As representatives of the leading learned societies collectively representing the majority of the Political and International Studies profession in the UK, we are alarmed and dismayed at the decision of the University of Sunderland to close its teaching and research programmes in Politics, History and Modern Languages.
The University announced the divestment in these subjects and the staff who teach them in a statement entitled ‘Announcing our career-focused curriculum’ on the 9th of January.
In this confusing explanatory statement, the University has argued that: “the subjects that are being withdrawn do not fit with our curriculum principles of being career-focused and professions-facing. Nor are they of a size and scale to be educationally viable in the medium to long term, given the competition from other institutions, both regionally and nationally.”
We understand the business imperatives of the HE sector and we appreciate the pressure on universities to take business decisions in the best interests of their institution and employees. However, the University argues that the decision is not financial while pointing to, what they note as, a drop in student numbers. This is misleading in that, locally, the numbers of student studying History and Politics have either been constant or growing with over 40 students in the first year currently. Moreover, both regionally and nationally, the number of students studying Politics at A-level is buoyant and young people across the board are more politically engaged in areas of climate change, electoral representation and Brexit.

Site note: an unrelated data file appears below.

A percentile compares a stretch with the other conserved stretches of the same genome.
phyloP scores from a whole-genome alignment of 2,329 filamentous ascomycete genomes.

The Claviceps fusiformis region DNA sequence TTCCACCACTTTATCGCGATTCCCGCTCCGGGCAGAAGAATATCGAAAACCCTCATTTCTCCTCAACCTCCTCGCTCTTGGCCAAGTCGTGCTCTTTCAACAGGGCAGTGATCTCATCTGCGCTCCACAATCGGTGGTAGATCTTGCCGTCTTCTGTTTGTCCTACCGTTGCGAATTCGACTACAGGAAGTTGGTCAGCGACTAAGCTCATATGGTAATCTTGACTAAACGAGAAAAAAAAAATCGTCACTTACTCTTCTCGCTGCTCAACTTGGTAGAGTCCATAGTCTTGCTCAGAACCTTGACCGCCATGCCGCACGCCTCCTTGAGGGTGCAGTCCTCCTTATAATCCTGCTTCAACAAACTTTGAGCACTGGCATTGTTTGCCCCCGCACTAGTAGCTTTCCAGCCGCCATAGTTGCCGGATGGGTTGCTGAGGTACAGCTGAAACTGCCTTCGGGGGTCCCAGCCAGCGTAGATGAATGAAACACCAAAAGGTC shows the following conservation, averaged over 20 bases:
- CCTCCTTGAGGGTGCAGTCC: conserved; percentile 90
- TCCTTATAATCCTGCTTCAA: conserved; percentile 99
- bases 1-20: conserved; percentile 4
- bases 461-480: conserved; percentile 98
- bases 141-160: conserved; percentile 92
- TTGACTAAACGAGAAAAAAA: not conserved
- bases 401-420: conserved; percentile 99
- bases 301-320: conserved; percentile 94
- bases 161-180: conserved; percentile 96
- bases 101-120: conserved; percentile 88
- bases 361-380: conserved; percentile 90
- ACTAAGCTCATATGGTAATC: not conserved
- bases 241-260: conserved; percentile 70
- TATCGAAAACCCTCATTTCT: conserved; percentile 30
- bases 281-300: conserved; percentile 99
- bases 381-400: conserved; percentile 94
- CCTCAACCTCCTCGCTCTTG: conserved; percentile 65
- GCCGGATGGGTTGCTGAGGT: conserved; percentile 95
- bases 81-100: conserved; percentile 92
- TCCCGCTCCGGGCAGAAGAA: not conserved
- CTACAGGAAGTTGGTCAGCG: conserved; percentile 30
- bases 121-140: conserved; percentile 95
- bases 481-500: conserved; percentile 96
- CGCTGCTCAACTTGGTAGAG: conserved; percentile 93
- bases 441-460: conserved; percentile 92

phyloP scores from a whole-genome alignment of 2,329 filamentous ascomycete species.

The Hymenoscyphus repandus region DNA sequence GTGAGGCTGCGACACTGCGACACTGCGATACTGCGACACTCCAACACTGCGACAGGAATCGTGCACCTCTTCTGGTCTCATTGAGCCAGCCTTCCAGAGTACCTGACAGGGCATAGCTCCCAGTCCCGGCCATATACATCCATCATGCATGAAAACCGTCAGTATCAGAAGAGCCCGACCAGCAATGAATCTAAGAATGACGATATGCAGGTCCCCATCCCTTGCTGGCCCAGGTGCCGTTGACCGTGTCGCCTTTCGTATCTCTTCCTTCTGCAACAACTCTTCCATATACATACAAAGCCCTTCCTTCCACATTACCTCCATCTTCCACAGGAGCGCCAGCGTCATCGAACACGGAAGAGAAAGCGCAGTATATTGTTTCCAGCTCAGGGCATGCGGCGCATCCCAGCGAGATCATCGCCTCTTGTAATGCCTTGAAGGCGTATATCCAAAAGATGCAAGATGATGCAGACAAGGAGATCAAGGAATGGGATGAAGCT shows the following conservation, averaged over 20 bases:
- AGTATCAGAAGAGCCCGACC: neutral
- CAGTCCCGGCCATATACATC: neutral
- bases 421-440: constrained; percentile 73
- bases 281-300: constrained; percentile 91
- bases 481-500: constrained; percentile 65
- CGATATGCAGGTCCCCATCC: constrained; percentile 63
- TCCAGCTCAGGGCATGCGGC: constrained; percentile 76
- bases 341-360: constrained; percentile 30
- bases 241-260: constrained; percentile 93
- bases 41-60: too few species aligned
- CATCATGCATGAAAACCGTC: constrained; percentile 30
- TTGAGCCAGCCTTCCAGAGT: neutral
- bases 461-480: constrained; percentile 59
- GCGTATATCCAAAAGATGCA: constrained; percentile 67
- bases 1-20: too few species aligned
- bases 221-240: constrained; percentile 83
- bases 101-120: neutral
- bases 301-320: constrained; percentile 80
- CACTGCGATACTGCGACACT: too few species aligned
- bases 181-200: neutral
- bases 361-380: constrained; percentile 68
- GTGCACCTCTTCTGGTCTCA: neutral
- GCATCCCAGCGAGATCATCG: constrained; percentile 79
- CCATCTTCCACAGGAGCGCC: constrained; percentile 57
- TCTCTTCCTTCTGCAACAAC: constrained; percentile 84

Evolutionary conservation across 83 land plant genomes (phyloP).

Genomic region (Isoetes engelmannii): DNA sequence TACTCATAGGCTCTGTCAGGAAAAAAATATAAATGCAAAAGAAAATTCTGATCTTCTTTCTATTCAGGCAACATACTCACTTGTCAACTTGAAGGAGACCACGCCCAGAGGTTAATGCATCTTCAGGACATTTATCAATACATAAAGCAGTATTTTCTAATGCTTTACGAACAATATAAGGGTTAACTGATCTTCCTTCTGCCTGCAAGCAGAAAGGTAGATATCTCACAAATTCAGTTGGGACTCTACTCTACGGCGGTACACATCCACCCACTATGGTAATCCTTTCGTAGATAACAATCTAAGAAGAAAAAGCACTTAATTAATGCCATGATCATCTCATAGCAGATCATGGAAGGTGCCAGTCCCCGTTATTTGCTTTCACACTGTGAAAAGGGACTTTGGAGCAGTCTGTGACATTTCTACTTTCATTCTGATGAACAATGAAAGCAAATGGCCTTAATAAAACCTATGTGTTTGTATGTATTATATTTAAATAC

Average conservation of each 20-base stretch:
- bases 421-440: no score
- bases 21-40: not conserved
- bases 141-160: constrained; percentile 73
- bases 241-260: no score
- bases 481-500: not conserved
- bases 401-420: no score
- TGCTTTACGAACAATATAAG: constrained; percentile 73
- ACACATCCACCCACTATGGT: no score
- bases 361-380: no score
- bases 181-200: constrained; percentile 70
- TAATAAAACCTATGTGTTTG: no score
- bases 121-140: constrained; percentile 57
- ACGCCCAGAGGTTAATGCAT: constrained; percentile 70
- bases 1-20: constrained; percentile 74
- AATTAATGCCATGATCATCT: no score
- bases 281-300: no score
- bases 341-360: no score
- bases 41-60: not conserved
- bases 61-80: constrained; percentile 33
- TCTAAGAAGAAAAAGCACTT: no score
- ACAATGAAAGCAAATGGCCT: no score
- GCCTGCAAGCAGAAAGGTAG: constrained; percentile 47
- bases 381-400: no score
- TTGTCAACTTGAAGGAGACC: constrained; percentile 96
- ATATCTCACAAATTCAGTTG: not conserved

We would hope that a university based in the Northeast of England, with a strong history of politically engaged citizens, would see the importance of an education in Politics. Further, having an understanding of History, Politics and Modern Languages is consistent with, rather than an alternative to, the development of a skilled workforce. We disagree with the Board of Governors’ suggestion that these areas are not ‘career-focused and professions-facing’ and believe this is a disservice to the disciplines and their graduates. Specifically, there is significant evidence from around the HE sector of the employability of Politics graduates and the need for politics and social-science transferable skills in the business, charitable and public sectors. As learned societies with knowledge of these trajectories of the discipline, we would be happy to share this evidence with university leaders and to further discuss how the teaching of Politics, History and Languages can a beneficial investment as they restructure financially and strategically.
The PSA, UACES and BISA are not trade unions, but we are committed to the welfare and professional wellbeing of our members, and to the pursuit of teaching and research in Political and International Studies especially. We will be monitoring events at Sunderland, listening to our members and offering any relevant support as this situation unfolds.
We look forward to working with our colleagues in Sunderland to see how we can best provide support and avoid closure. We encourage our members, in turn, to offer their own forms of support.
Professor Angelia R. Wilson, Chair, Political Studies Association
Professor Mark Webber, Chair, British International Studies Association
Dr Nick Startin, Chair, University Association for Contemporary European Studies